Editor’s Note: In keeping with our mission of being the leading provider of customer engagement solutions, our Senior Copywriter (and newest blog contributor) David Rizzo wrote the following (fictional) accounts of a time when a contact center let him down, and another when it saved the day.

For us, it’s important to illustrate the true difference our  Vericast solutions can make when it comes to delighting customers, reinforcing brand trust, and making their lives just a little bit easier.

Below are three examples of a fictional customer’s interaction with a contact center: the good, the bad, and the ugly.

“Sorry, we only offer that service to new customers,” said the cold, soulless voice of the call center representative at the other end of the phone. His emotionally vacant tone pleaded, “Help me! I’m dead inside!”

Long hold.

Passed around.

Longer hold.

Request rejected.

No clear or logical explanation. It was simply bad business. Plus, I could hear celebrating in the background – like it was somebody’s birthday or work anniversary – but, in my ruffled state, I felt they were joyfully celebrating the rejection of my service request. Don’t they have a break room? I digress.

Add all that up and I went from being a high-value customer of more than 10 years to a new, high-ceiling customer for the competition. The one positive is that it was over quickly. Buh-bye, dead inside, soulless contact center rep and your inappropriately happy coworkers.

That’s the ugly.

I woke up one morning and to my great surprise, my bank was no longer my bank. Suddenly, it was a new bank with a different name, new website, new colors, new look – new everything. The building’s old sign was even draped with a temporary canvas (CANVAS!) sheet displaying the new name.

It was like being married to someone for many years — someone in whom you’ve invested a lot of time and money and emotion — and you wake up one morning and they’re replaced by a completely different person. Ok, reading that back, I realize how this trite analogy could be a very good thing for some — but not with your bank.

Like most breakups, it came totally out of left field. “It’s not you, it’s me.”

No tender and tearful call, no lengthy and regretful email. I would’ve even settled for a carelessly misspelled, unsympathetic breakup text. But there was nothing. My favorite, teller could’ve at least called. Teller Window 2, I thought we had something special! I suppose I was expected to simply take this lying down. But this is where it gets intense, because, not surprisingly, I was not the only one seeking closure.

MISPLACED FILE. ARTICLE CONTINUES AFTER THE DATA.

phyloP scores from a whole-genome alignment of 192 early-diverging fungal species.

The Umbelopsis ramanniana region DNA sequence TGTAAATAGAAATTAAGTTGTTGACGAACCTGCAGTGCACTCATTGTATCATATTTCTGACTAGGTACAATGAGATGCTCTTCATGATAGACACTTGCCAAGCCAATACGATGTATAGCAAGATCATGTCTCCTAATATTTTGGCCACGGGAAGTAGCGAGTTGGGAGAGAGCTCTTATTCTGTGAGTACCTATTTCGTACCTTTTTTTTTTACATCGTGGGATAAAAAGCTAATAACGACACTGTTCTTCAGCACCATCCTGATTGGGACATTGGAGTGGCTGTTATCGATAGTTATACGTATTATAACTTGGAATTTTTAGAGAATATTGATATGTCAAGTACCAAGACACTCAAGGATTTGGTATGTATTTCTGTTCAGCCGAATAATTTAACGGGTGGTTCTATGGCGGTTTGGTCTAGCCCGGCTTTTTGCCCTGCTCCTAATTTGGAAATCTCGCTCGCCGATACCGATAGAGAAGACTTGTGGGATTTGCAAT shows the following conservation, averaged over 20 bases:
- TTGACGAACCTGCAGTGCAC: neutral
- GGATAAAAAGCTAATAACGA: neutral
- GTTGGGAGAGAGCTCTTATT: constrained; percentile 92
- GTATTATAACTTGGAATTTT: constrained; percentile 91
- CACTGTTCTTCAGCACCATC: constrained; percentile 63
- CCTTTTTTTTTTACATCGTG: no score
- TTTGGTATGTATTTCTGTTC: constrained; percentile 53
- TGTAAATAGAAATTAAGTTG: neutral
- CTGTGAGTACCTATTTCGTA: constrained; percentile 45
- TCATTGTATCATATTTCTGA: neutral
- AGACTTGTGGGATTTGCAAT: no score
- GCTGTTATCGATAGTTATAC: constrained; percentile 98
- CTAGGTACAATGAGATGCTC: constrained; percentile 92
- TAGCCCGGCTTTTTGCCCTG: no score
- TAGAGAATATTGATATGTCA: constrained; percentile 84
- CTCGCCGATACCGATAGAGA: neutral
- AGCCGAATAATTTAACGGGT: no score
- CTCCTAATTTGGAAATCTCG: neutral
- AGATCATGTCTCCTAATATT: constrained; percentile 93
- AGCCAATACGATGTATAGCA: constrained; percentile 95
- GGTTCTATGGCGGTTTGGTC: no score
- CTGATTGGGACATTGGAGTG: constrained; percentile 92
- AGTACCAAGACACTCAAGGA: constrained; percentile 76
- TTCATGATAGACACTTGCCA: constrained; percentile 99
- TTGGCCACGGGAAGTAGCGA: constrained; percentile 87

Does this sound familiar? “We’re sorry, all of our customer representatives are answering other calls, please stay on the line or try again later.”

How about, “Your estimated hold time is …. 45 minutes”? Finally, my new bank moved in for the kill by disconnecting my call after endless ringing. A skillfully applied customer-service-fail sleeper hold that ended my agony.

All that remains is the disconnected call buzzing sound ringing in my ears. Goodbye, Teller Window 2, alas, our fingers will never softly brush again through the cash envelope exchange slot.

That’s the bad.

Power tools, fast food, pricey sneakers. That’s what the person who stole my credit card charged the most. The where, when, and how those items may intersect in the course of someone’s life I will not allow myself to imagine. All that mattered to me was to stop the bleeding – fast.

My first call was to my new bank’s contact center. I’ve been burned before, and the wounds were still fresh, so I was more than a little apprehensive to jump back into the contact center scene. I wasn’t looking for just any contact center experience, I was looking for the right contact center experience.

Well, let me say that it was magic from the start. My contact center representative exhibited all the qualities I was looking for – empathy, knowledge, attention to detail, creativity – to resolve my very urgent and serious problem quickly and in a single interaction. No hold times, no shaming, extremely supportive.

I hung up feeling renewed and reconnected to a bank with which I can deepen my relationship and enjoy long-term happiness.

That’s the good.